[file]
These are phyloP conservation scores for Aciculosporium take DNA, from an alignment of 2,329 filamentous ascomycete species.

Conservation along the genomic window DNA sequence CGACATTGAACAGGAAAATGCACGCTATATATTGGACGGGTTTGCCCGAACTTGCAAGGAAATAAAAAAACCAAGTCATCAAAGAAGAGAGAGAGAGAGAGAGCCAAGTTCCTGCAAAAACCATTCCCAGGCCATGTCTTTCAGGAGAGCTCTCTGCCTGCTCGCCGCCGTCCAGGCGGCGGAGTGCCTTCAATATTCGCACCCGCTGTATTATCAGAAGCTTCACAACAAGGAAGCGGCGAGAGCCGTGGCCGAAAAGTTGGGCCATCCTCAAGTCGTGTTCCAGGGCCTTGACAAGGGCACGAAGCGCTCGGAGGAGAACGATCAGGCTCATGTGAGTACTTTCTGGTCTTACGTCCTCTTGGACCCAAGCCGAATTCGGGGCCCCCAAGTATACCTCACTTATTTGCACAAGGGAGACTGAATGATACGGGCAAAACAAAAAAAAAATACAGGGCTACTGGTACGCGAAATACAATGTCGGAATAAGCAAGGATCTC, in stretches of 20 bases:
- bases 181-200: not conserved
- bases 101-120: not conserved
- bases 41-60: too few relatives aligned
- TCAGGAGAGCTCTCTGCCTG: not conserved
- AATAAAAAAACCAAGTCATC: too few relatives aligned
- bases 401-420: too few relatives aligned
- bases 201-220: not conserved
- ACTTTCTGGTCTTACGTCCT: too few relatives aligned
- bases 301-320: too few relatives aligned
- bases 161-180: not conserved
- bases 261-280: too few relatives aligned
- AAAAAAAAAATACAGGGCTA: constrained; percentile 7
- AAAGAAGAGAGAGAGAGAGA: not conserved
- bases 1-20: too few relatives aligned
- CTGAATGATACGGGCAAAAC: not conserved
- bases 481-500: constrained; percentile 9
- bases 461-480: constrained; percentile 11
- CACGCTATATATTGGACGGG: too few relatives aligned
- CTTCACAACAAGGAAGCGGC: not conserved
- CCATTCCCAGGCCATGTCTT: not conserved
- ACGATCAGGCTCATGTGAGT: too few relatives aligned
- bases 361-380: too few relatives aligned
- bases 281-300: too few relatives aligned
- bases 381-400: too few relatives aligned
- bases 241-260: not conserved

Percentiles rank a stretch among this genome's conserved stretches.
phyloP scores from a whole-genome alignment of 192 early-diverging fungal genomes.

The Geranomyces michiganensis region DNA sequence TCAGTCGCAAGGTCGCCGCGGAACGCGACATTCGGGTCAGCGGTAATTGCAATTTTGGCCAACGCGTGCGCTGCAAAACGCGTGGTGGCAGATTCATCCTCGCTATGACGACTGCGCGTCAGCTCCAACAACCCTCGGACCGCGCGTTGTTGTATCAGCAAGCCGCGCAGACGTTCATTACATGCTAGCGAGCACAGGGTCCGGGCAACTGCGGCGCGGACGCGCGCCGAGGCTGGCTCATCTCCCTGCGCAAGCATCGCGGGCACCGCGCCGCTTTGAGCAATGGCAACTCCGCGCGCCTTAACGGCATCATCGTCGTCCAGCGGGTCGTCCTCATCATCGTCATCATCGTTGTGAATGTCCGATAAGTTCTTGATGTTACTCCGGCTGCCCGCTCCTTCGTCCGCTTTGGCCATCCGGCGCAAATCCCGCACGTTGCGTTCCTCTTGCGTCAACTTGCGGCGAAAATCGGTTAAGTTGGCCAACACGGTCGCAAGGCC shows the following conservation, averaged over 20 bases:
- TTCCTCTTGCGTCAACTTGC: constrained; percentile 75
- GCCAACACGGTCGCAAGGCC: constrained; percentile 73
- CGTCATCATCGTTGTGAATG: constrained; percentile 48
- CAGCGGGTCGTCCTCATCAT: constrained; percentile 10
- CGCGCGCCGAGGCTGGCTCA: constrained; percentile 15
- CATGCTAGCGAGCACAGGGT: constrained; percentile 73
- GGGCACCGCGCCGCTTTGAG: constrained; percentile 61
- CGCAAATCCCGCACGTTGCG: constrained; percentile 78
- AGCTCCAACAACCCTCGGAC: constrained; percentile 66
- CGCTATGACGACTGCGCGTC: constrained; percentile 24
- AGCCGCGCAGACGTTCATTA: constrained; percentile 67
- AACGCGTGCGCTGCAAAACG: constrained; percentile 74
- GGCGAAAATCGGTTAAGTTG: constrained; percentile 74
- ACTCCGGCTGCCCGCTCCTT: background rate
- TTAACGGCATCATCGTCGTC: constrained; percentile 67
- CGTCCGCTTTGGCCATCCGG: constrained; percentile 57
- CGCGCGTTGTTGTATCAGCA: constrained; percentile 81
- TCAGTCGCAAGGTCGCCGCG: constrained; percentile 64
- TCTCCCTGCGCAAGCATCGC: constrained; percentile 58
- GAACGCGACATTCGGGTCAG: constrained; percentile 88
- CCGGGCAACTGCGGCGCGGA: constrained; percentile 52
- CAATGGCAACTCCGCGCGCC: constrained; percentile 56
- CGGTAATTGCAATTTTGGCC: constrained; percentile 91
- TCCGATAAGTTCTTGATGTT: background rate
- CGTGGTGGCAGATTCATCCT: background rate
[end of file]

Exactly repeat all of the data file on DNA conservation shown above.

These are phyloP conservation scores for Aciculosporium take DNA, from an alignment of 2,329 filamentous ascomycete species.

Conservation along the genomic window DNA sequence CGACATTGAACAGGAAAATGCACGCTATATATTGGACGGGTTTGCCCGAACTTGCAAGGAAATAAAAAAACCAAGTCATCAAAGAAGAGAGAGAGAGAGAGAGCCAAGTTCCTGCAAAAACCATTCCCAGGCCATGTCTTTCAGGAGAGCTCTCTGCCTGCTCGCCGCCGTCCAGGCGGCGGAGTGCCTTCAATATTCGCACCCGCTGTATTATCAGAAGCTTCACAACAAGGAAGCGGCGAGAGCCGTGGCCGAAAAGTTGGGCCATCCTCAAGTCGTGTTCCAGGGCCTTGACAAGGGCACGAAGCGCTCGGAGGAGAACGATCAGGCTCATGTGAGTACTTTCTGGTCTTACGTCCTCTTGGACCCAAGCCGAATTCGGGGCCCCCAAGTATACCTCACTTATTTGCACAAGGGAGACTGAATGATACGGGCAAAACAAAAAAAAAATACAGGGCTACTGGTACGCGAAATACAATGTCGGAATAAGCAAGGATCTC, in stretches of 20 bases:
- bases 181-200: not conserved
- bases 101-120: not conserved
- bases 41-60: too few relatives aligned
- TCAGGAGAGCTCTCTGCCTG: not conserved
- AATAAAAAAACCAAGTCATC: too few relatives aligned
- bases 401-420: too few relatives aligned
- bases 201-220: not conserved
- ACTTTCTGGTCTTACGTCCT: too few relatives aligned
- bases 301-320: too few relatives aligned
- bases 161-180: not conserved
- bases 261-280: too few relatives aligned
- AAAAAAAAAATACAGGGCTA: constrained; percentile 7
- AAAGAAGAGAGAGAGAGAGA: not conserved
- bases 1-20: too few relatives aligned
- CTGAATGATACGGGCAAAAC: not conserved
- bases 481-500: constrained; percentile 9
- bases 461-480: constrained; percentile 11
- CACGCTATATATTGGACGGG: too few relatives aligned
- CTTCACAACAAGGAAGCGGC: not conserved
- CCATTCCCAGGCCATGTCTT: not conserved
- ACGATCAGGCTCATGTGAGT: too few relatives aligned
- bases 361-380: too few relatives aligned
- bases 281-300: too few relatives aligned
- bases 381-400: too few relatives aligned
- bases 241-260: not conserved

Percentiles rank a stretch among this genome's conserved stretches.
phyloP scores from a whole-genome alignment of 192 early-diverging fungal genomes.

The Geranomyces michiganensis region DNA sequence TCAGTCGCAAGGTCGCCGCGGAACGCGACATTCGGGTCAGCGGTAATTGCAATTTTGGCCAACGCGTGCGCTGCAAAACGCGTGGTGGCAGATTCATCCTCGCTATGACGACTGCGCGTCAGCTCCAACAACCCTCGGACCGCGCGTTGTTGTATCAGCAAGCCGCGCAGACGTTCATTACATGCTAGCGAGCACAGGGTCCGGGCAACTGCGGCGCGGACGCGCGCCGAGGCTGGCTCATCTCCCTGCGCAAGCATCGCGGGCACCGCGCCGCTTTGAGCAATGGCAACTCCGCGCGCCTTAACGGCATCATCGTCGTCCAGCGGGTCGTCCTCATCATCGTCATCATCGTTGTGAATGTCCGATAAGTTCTTGATGTTACTCCGGCTGCCCGCTCCTTCGTCCGCTTTGGCCATCCGGCGCAAATCCCGCACGTTGCGTTCCTCTTGCGTCAACTTGCGGCGAAAATCGGTTAAGTTGGCCAACACGGTCGCAAGGCC shows the following conservation, averaged over 20 bases:
- TTCCTCTTGCGTCAACTTGC: constrained; percentile 75
- GCCAACACGGTCGCAAGGCC: constrained; percentile 73
- CGTCATCATCGTTGTGAATG: constrained; percentile 48
- CAGCGGGTCGTCCTCATCAT: constrained; percentile 10
- CGCGCGCCGAGGCTGGCTCA: constrained; percentile 15
- CATGCTAGCGAGCACAGGGT: constrained; percentile 73
- GGGCACCGCGCCGCTTTGAG: constrained; percentile 61
- CGCAAATCCCGCACGTTGCG: constrained; percentile 78
- AGCTCCAACAACCCTCGGAC: constrained; percentile 66
- CGCTATGACGACTGCGCGTC: constrained; percentile 24
- AGCCGCGCAGACGTTCATTA: constrained; percentile 67
- AACGCGTGCGCTGCAAAACG: constrained; percentile 74
- GGCGAAAATCGGTTAAGTTG: constrained; percentile 74
- ACTCCGGCTGCCCGCTCCTT: background rate
- TTAACGGCATCATCGTCGTC: constrained; percentile 67
- CGTCCGCTTTGGCCATCCGG: constrained; percentile 57
- CGCGCGTTGTTGTATCAGCA: constrained; percentile 81
- TCAGTCGCAAGGTCGCCGCG: constrained; percentile 64
- TCTCCCTGCGCAAGCATCGC: constrained; percentile 58
- GAACGCGACATTCGGGTCAG: constrained; percentile 88
- CCGGGCAACTGCGGCGCGGA: constrained; percentile 52
- CAATGGCAACTCCGCGCGCC: constrained; percentile 56
- CGGTAATTGCAATTTTGGCC: constrained; percentile 91
- TCCGATAAGTTCTTGATGTT: background rate
- CGTGGTGGCAGATTCATCCT: background rate